My story begins in the desert. I grew up on the edge of the McDowell Sonoran Preserve, a desert habitat in North Scottsdale. Much of my extended family lives in Illinois, so stories I told about the desert seemed almost eerie and foreign, as if in another world.

Getting pricked by cacti on the trail and finding scorpions in floorboards were mundane events, but so were mountains that actually turned purple at sunset and trails less than a mile from my front door. Of course I didn’t know this was special as a child: I knew nothing else.

But the time I spent enjoying the McDowell Mountains and the public land right outside my neighborhood fundamentally shaped me as a person, and taught me to love the trails and those who use them.

Farmland to Desert

Hannah Bernier

Surprisingly enough, I learned to appreciate my home through the eyes of my family from the Midwest. Every spring, my grandparents would make the long trip from Illinois to Arizona with their RV, staying in KOAs and campsites all across America. Their final destination was always McDowell Mountain Regional Park, a site only half an hour from my house.

This was the highlight of my year: the arrival of my grandparents brought along with it blooming poppies, spring training, and my birthday. We would devour pork tenderloin sandwiches in the spring sun, cheering on the Cubs from the lawn seats.

Our tradition for my birthday was to have pie instead of cake, and each year I thought long and hard about what flavor I would request (Blackberry? Raspberry? Key lime?).

Life on the Preserve

Hannah Bernier

But the most special times were when we all convened at the campsite in the McDowell Mountains where the RV waited patiently. On weeknights we would sit out on lawn chairs and watch the sunset through saguaros, snacking on tortilla chips and cowboy caviar as coyotes howled in the distance.

Weekends passed at an even slower pace: I’d bike lazy circles around the campground as our German tradition of poppyseed kuchen baked in the oven. My grandparents, parents, and I ate dinners and desserts pressed closely together in the RV with a promised game of Rummy afterwards.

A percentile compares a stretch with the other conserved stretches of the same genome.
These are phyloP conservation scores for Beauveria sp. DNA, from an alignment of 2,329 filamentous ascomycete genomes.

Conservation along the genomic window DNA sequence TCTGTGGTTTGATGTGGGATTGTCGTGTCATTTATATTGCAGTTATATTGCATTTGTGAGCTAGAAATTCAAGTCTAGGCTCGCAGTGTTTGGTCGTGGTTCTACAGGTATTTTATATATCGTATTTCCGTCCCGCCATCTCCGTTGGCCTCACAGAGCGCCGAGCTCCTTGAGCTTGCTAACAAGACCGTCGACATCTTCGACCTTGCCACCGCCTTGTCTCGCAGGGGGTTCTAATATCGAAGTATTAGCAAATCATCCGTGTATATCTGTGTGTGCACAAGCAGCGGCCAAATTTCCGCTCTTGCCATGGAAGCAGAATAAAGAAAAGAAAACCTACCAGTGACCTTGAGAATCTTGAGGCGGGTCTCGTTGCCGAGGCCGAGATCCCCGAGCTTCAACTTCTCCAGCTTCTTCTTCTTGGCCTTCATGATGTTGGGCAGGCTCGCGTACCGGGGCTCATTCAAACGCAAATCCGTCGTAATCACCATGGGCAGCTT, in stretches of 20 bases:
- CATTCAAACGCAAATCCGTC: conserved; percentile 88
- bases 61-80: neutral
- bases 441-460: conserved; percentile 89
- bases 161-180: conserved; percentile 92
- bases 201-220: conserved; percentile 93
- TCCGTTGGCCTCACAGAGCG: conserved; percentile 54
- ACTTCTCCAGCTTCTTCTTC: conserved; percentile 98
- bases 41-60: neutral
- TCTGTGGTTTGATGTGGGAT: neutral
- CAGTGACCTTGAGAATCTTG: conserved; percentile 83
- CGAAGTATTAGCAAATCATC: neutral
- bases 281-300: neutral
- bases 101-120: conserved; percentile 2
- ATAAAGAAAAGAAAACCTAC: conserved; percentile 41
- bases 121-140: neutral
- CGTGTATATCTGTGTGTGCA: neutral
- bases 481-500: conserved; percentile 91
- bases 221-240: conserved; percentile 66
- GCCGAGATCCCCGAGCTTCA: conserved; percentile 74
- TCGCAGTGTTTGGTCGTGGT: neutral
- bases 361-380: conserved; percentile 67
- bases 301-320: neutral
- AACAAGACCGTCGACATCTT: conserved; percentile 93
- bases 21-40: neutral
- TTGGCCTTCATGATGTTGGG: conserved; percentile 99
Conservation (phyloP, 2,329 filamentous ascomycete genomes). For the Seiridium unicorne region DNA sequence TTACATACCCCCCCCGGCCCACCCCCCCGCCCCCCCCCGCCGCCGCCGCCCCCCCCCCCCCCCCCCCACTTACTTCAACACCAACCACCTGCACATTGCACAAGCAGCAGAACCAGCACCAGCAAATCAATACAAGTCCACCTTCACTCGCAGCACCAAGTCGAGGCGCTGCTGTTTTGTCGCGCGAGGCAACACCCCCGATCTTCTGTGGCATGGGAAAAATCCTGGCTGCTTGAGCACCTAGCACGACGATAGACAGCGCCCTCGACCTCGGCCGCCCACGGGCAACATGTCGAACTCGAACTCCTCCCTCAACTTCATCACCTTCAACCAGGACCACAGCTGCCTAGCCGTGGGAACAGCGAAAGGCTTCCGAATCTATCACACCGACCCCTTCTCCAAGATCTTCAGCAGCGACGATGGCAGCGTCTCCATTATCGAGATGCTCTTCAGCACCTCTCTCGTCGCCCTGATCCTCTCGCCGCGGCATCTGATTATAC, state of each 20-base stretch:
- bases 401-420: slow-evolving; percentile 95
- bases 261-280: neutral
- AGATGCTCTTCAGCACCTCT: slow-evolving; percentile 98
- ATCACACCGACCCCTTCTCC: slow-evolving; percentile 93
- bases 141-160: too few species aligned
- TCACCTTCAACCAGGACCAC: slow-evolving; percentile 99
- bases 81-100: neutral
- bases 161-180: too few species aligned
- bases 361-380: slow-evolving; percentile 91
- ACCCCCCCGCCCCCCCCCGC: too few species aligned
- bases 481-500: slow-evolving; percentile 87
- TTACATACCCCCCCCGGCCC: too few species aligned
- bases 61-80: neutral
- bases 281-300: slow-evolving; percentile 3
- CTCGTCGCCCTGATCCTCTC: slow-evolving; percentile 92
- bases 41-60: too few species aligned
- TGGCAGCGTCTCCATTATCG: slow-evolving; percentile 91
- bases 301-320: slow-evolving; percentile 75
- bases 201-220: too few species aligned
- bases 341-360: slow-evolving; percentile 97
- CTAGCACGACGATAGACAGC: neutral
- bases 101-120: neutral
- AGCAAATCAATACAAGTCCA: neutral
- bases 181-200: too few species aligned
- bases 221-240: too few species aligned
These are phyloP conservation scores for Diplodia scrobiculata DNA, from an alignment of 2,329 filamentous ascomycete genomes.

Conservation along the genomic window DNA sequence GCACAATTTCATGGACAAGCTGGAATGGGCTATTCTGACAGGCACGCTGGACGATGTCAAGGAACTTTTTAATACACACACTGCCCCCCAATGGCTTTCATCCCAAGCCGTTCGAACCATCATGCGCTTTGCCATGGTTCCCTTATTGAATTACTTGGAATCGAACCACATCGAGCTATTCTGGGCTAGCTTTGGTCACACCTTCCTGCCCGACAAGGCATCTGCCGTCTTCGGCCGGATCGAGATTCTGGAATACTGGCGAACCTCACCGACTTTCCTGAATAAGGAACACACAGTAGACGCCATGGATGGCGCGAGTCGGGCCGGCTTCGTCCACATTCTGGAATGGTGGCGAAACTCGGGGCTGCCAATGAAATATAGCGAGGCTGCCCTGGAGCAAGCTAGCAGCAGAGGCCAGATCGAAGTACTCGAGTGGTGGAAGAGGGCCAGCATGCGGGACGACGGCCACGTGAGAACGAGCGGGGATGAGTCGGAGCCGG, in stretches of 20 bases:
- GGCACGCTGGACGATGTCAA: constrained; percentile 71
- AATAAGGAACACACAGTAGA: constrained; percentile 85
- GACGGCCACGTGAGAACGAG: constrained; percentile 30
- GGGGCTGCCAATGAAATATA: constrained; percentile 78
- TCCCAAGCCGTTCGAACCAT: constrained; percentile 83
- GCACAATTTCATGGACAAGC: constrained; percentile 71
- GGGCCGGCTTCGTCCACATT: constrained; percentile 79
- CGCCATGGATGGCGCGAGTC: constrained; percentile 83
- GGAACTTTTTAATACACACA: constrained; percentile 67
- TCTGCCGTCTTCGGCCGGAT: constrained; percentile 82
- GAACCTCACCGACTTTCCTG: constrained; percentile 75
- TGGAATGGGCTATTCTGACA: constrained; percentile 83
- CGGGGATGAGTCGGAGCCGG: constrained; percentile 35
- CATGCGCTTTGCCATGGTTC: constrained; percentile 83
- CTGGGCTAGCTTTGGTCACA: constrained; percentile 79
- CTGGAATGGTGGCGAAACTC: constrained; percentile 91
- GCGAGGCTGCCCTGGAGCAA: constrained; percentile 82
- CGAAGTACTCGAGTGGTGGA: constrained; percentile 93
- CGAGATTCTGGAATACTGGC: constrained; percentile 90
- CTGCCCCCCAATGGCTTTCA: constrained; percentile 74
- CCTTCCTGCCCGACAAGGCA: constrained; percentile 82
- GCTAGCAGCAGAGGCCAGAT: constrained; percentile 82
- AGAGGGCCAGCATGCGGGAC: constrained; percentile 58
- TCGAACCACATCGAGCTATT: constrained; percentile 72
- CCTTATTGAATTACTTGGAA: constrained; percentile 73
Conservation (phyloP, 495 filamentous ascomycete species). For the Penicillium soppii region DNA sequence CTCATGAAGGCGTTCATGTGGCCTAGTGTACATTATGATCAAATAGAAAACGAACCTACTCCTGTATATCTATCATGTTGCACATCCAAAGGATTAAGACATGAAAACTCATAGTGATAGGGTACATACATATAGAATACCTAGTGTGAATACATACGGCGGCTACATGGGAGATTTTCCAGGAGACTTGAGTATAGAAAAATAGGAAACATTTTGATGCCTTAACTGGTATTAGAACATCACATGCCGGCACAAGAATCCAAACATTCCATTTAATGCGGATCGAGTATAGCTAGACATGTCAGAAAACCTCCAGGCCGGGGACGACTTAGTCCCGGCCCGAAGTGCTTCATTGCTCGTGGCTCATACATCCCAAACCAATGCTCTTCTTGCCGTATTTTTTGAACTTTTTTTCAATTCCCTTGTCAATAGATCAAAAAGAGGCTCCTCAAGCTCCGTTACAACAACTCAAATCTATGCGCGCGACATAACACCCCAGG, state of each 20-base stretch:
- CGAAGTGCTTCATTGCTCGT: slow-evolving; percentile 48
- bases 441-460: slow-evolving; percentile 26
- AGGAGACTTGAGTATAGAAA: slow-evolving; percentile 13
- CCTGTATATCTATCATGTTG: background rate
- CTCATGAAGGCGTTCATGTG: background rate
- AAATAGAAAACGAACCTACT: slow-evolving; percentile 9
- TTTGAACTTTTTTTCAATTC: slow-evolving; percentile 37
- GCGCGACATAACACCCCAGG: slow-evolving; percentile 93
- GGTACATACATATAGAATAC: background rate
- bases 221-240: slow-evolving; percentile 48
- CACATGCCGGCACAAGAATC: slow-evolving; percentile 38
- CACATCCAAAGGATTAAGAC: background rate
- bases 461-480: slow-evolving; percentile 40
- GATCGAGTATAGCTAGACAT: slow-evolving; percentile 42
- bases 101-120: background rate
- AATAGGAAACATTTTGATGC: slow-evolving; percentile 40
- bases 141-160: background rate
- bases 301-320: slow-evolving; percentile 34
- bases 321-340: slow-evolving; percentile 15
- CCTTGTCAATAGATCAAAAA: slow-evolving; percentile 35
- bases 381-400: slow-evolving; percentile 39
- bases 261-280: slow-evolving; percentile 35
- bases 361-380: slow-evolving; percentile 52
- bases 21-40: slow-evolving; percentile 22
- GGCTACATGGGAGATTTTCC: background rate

This preserve became a home away from home for me, an oasis where I was simultaneously in and out of my comfort zone. Though I lived just on the other side of the mountain range, every problem seemed so far removed once we stepped foot on the campground.

A Lifelong Exploration

Hannah Bernier

I also learned to mountain bike on the preserve, a passion that remains with me to this day. I went out on my light blue Moxie bike with my dad, exploring the trails more difficult to reach by foot. I would come back to the campsite with scrapes and smiles, knowing I deserved an extra slice of bread and butter.

Though we no longer camp on the preserve every spring, I frequent the McDowell race loops for mountain biking and the ramadas for Trader Joe’s picnics. I hope that when I have the chance, I’ll set out to explore preserves like McDowell across the country and the world, open to all people to cherish.

Hannah Bernier

Public lands are the shared inheritance of citizens, a place we’re free to explore. It is our responsibility to care for, protect, and appreciate these wonders so that future generations will see the very same landscapes.

The McDowell Mountains will always have a place in my heart: they're where I forged close bonds with family, found a sport that I love, and discovered the transformative power of nature. They are mine. They are ours.